Maternity Mistakes: Will Independent NHS Investigations Mean A Fairer Outcome For Parents?

The news that the Government is to invest more money to help reduce the rate of stillbirths, neonatal deaths and maternal deaths in England by 50% by 2030 is extremely welcomed. It will allow for independent reviews of all stillbirths to be carried out, which will hopefully provide a speedy response and give the families involved hope that they will find the answers as to it happened.

There is nothing more harrowing and devastating than a mother losing her baby before it has even had a chance at life. Whether the outcome was known or unexpected, the loss and grief for that family will stay with them for ever.

The only question that families feel they can ever really ask is, “why did this happen?” But, all too often, bureaucracy gets in the way and the process to answer this simple question takes too long for the mother and her family. It creates doubt and mistrust, leaving the parents feeling as if they are not being told the whole truth, and in desperation to find answers, families will often turn to the law to help get the facts. This creates anxiety for any future pregnancies the family may later experience.

In a recent case I dealt with, a mother, who had a family history of diabetes, sadly lost her baby just before the due date. She had done all she could have done in preparing for her pregnancy, but there were missed opportunities for staff to carry out further investigations to check the health of the baby, which may have allowed for a better outcome during the birth.

Achieving true independence in future investigations is vital, as is the participation of grieving parents. Parents must be appropriately represented in such investigations because at the moment they are given little, if any, financial assistance to fund their representation within inquiries, particularly at the Coroner’s court. These parents are forced to make these arrangements privately at their own expense, yet, health authorities and trusts are almost always represented properly throughout investigation processes.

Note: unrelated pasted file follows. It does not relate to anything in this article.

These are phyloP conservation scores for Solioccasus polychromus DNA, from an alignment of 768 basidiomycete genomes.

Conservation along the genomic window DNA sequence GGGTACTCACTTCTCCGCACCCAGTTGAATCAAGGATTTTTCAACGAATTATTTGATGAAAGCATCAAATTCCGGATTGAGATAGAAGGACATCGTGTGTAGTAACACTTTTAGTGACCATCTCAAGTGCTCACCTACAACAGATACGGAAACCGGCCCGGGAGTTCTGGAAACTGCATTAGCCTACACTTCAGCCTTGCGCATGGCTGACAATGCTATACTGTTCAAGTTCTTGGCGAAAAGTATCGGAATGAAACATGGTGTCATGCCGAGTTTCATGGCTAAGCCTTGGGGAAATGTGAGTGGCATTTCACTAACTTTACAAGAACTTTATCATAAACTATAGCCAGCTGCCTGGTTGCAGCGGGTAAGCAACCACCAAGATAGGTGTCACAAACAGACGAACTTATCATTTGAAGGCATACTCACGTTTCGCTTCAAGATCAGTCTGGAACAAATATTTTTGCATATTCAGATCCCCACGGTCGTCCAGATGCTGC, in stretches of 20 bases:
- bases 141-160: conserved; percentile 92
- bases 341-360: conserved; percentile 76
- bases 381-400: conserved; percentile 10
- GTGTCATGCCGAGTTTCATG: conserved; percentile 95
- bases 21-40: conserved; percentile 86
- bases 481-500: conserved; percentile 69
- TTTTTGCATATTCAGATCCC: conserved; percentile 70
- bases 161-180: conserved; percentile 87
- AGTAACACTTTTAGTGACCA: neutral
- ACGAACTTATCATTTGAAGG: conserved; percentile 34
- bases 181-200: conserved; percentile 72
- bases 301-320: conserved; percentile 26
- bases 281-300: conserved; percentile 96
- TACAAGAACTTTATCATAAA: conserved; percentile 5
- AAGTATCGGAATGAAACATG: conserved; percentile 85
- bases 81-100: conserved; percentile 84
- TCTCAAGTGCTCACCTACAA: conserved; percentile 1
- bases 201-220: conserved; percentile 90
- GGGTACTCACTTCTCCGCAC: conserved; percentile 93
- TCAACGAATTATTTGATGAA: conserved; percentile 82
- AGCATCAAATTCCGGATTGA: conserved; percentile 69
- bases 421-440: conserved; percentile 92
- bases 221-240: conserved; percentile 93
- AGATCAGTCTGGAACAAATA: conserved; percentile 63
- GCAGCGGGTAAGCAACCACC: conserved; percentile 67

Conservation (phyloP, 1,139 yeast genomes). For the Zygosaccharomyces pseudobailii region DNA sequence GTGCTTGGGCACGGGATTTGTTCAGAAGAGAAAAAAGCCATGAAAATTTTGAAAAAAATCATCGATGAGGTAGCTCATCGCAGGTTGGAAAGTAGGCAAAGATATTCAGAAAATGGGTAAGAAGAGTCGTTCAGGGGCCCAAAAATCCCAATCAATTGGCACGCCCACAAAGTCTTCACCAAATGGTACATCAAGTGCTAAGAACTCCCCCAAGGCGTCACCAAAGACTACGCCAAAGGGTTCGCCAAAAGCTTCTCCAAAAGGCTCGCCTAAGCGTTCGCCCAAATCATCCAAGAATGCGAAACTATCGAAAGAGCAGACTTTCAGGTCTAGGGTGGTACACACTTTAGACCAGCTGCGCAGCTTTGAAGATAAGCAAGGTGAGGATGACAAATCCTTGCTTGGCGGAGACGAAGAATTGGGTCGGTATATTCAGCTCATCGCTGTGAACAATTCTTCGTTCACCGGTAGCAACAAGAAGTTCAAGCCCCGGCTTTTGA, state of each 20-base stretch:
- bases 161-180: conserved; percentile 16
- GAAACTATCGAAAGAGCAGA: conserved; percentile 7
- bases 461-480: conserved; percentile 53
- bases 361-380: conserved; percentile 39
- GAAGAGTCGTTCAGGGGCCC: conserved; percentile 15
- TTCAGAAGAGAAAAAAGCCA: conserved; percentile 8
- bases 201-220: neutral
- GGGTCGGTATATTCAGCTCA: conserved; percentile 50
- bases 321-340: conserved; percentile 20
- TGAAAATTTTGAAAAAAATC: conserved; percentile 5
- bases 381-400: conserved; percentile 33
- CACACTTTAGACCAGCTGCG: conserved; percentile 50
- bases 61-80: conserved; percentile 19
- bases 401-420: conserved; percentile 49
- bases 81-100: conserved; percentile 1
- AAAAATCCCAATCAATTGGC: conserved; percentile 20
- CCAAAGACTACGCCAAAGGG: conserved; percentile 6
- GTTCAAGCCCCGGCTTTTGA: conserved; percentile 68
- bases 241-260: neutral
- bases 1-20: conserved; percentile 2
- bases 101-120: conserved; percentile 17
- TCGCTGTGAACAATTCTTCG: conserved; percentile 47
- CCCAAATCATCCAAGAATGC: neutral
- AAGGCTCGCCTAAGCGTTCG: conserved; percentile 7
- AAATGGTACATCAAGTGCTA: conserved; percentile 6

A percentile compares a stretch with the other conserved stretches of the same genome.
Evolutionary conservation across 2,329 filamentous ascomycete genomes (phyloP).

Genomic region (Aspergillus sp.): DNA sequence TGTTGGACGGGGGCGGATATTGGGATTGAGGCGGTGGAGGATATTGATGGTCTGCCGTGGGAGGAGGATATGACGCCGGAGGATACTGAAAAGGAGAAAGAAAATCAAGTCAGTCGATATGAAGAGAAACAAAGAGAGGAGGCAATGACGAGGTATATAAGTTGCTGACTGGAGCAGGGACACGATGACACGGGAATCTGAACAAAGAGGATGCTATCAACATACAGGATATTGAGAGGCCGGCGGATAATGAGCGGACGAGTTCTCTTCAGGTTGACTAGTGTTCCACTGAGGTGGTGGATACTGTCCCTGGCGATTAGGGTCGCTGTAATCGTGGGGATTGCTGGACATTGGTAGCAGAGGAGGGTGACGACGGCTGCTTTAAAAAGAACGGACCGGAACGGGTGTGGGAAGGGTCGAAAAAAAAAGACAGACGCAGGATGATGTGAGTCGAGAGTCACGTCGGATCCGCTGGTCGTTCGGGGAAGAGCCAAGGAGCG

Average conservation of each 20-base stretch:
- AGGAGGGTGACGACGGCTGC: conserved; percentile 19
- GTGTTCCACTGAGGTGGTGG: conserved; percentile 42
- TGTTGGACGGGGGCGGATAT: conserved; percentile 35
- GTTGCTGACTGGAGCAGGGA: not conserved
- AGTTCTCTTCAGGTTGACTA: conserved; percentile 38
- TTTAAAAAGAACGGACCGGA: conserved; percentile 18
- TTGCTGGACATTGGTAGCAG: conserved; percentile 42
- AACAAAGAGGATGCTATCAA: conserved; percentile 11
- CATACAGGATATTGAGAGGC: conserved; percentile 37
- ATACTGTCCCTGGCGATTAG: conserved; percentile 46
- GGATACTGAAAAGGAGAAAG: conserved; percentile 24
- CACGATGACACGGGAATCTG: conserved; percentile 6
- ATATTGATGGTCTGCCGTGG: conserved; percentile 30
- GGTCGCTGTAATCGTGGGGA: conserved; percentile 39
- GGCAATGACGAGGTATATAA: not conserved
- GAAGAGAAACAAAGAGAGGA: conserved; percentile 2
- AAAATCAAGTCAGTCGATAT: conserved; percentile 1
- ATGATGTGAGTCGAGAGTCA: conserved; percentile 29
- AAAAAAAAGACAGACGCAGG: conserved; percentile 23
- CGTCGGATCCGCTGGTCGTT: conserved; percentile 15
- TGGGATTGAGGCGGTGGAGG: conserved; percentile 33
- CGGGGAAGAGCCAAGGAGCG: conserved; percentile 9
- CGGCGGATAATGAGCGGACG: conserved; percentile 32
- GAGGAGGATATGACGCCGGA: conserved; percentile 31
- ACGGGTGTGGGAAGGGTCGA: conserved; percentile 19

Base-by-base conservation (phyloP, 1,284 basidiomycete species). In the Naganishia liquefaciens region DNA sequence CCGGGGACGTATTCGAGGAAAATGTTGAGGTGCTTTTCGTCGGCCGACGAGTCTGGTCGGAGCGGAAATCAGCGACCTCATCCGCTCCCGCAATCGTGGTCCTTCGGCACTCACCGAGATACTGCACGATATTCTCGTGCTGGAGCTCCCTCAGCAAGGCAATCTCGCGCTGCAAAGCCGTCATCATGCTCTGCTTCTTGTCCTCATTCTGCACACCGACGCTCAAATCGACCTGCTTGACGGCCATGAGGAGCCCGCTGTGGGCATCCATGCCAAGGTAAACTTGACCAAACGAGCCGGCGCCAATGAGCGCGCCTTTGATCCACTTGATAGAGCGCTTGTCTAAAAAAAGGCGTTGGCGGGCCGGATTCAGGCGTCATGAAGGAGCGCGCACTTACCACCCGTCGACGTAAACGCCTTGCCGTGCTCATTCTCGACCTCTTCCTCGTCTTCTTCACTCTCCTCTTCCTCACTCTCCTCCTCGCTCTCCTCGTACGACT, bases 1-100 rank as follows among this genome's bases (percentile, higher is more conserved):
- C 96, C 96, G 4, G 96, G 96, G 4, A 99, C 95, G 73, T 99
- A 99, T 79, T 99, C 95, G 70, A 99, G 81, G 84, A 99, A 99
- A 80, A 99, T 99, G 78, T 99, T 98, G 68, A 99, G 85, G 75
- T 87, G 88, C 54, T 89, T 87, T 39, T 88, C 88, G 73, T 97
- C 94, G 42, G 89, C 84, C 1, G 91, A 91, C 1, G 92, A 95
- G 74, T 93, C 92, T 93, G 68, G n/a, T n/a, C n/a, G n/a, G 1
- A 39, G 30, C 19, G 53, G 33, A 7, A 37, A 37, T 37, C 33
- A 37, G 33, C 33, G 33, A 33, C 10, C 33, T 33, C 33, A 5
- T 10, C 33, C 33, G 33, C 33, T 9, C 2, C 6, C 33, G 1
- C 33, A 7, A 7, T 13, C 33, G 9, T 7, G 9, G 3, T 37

Encouragingly, in 2016 the Office for National Statistics indicates that the stillbirth rate in the UK decreased to 4.4 per 1,000 total births – the lowest rate since 1992. In England, the stillbirth rate in 2016 was 4.3 per 1,000 total births, down from 4.4 in 2015. There has been a general downward trend in the stillbirth rate over the last 10 years, with a decrease of 19% since 2006.

The figures are reassuring but there is no room for complacency. The main focus of maternity care is to make childbirth as safe as possible, and this can only be done with continued investment into the maternity services to ensure units are adequately staffed and equipped for purpose. It is hoped that the proposed investment by the government will go a long way towards making sure that each and every stillbirth is properly investigated, and it is vital that lessons are then learned in respect of these often avoidable and tragic deaths.

In a modern society where healthcare is more advanced than its ever been, we should expect nothing less than to have highly trained, skilled and confident staff to ensure that all pregnant women will have the best opportunity to give birth to healthy babies.

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